Digests » 187
Sometimes when I work with some data, that data is more precise than I expect. One might think that would be a good thing, after all precision is good, so more is better. But hidden precision can lead to some subtle bugs.
Several years ago, developers had a good reason to feel uncomfortable about using plain WebSockets in production — The WebSockets protocol had gone through a number of iterations and many web browsers still had not implemented the WebSocket API. Back then, apps that needed to receive real-time notifications from a server had to resort to a number of ‘hacks’ to simulate the behavior of a long-lived/stateful real-time connection.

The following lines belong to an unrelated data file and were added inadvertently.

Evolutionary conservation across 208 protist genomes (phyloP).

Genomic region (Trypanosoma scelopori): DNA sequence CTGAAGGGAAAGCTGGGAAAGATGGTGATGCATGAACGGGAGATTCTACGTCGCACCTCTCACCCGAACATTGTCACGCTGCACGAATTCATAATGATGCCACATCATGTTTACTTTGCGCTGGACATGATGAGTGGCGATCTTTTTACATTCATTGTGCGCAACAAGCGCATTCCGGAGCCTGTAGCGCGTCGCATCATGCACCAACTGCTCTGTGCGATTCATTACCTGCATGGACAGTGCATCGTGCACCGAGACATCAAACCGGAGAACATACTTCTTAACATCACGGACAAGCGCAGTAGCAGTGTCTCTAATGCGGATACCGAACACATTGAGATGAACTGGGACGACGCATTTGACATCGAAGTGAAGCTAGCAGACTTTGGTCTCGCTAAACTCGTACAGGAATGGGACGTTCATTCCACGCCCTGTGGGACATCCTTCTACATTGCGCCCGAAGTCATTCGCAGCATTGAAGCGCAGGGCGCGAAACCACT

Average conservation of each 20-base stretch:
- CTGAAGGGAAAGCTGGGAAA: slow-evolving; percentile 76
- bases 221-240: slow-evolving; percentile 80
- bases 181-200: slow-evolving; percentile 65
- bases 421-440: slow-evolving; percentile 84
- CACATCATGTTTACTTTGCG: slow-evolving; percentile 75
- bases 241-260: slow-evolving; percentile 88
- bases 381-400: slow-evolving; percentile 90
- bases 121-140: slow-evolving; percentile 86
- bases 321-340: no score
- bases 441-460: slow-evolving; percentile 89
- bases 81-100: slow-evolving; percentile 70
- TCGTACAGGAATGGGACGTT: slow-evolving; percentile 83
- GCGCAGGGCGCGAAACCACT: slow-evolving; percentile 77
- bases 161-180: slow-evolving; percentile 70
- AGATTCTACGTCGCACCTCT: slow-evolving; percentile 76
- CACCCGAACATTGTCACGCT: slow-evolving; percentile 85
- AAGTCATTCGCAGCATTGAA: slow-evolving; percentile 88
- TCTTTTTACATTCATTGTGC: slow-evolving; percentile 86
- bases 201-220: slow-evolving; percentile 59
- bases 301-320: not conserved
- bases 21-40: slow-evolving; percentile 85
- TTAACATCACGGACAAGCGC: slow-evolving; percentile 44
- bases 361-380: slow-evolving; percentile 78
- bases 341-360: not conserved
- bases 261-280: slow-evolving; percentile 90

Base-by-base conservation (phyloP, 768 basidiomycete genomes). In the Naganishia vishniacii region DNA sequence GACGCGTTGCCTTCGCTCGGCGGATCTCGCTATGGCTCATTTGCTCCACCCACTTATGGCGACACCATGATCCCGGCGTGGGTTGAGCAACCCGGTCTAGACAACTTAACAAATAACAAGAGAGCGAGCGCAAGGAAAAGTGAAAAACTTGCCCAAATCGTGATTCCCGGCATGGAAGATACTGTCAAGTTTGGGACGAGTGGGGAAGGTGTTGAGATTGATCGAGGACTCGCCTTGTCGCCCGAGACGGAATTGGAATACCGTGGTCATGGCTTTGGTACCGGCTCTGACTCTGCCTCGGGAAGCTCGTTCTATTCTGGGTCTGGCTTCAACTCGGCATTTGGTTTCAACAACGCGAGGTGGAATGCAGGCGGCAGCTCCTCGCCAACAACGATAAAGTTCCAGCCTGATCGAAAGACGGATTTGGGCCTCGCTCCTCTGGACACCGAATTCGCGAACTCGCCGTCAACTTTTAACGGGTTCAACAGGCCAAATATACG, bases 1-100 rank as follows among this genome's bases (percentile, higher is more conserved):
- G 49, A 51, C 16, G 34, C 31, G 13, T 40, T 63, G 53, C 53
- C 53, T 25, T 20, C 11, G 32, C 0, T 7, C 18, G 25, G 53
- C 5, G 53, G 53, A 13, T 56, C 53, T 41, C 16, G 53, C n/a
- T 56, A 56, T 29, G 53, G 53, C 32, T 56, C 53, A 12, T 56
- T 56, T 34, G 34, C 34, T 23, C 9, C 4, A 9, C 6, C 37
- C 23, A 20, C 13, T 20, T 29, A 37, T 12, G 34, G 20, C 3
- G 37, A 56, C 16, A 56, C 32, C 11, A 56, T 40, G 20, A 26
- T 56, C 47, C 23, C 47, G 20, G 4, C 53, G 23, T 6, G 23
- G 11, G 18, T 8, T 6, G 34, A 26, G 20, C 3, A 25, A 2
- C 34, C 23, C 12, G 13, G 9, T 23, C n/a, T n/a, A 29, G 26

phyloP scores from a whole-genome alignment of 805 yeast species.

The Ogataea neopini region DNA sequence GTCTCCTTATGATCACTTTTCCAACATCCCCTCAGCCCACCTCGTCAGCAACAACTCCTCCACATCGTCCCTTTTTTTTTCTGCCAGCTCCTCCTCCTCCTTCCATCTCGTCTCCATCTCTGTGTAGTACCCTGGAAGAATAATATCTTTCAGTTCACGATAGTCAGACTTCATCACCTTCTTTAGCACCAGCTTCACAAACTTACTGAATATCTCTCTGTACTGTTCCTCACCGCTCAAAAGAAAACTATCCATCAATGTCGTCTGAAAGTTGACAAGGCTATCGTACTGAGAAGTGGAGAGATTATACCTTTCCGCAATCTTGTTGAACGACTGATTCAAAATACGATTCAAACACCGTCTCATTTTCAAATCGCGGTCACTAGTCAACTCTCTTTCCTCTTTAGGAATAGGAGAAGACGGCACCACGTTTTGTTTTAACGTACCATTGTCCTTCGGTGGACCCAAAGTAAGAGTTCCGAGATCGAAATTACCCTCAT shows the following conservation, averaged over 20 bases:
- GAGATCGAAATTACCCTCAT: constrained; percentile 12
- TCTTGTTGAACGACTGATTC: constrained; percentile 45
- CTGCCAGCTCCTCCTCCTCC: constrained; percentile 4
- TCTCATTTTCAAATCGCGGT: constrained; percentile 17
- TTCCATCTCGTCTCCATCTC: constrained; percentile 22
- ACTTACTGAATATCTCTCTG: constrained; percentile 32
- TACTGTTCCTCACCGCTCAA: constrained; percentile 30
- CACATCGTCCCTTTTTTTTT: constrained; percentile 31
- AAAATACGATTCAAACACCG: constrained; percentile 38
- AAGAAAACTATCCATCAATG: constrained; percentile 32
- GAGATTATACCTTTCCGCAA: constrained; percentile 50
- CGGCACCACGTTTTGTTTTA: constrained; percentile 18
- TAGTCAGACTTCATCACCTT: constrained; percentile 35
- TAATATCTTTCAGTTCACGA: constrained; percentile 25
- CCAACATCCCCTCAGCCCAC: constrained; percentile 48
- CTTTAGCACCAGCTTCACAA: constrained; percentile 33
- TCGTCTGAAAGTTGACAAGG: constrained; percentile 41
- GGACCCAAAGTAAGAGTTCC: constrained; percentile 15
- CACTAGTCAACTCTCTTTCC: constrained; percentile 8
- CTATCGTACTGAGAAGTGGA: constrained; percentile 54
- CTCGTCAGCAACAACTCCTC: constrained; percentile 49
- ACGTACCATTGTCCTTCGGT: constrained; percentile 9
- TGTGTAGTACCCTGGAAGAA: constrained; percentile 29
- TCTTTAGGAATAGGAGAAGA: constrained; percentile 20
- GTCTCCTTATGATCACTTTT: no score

I’m not completely sure where I stand as to the universal utility of regular expressions, but I did meet with a problem recently with the markdown parser that our team was using on a project.
It was my second year of university, and I was spending my spare time creating an off-road car racer. I started off with a procedural heightmap generator (based on good old Perlin noise), some texture blending, volumetric fog and water with reflections and refractions. This was all the rage back in 2004!
But post Snowden, and particularly after the result of the last election here in the US, it's clear that everything on the web should be encrypted by default.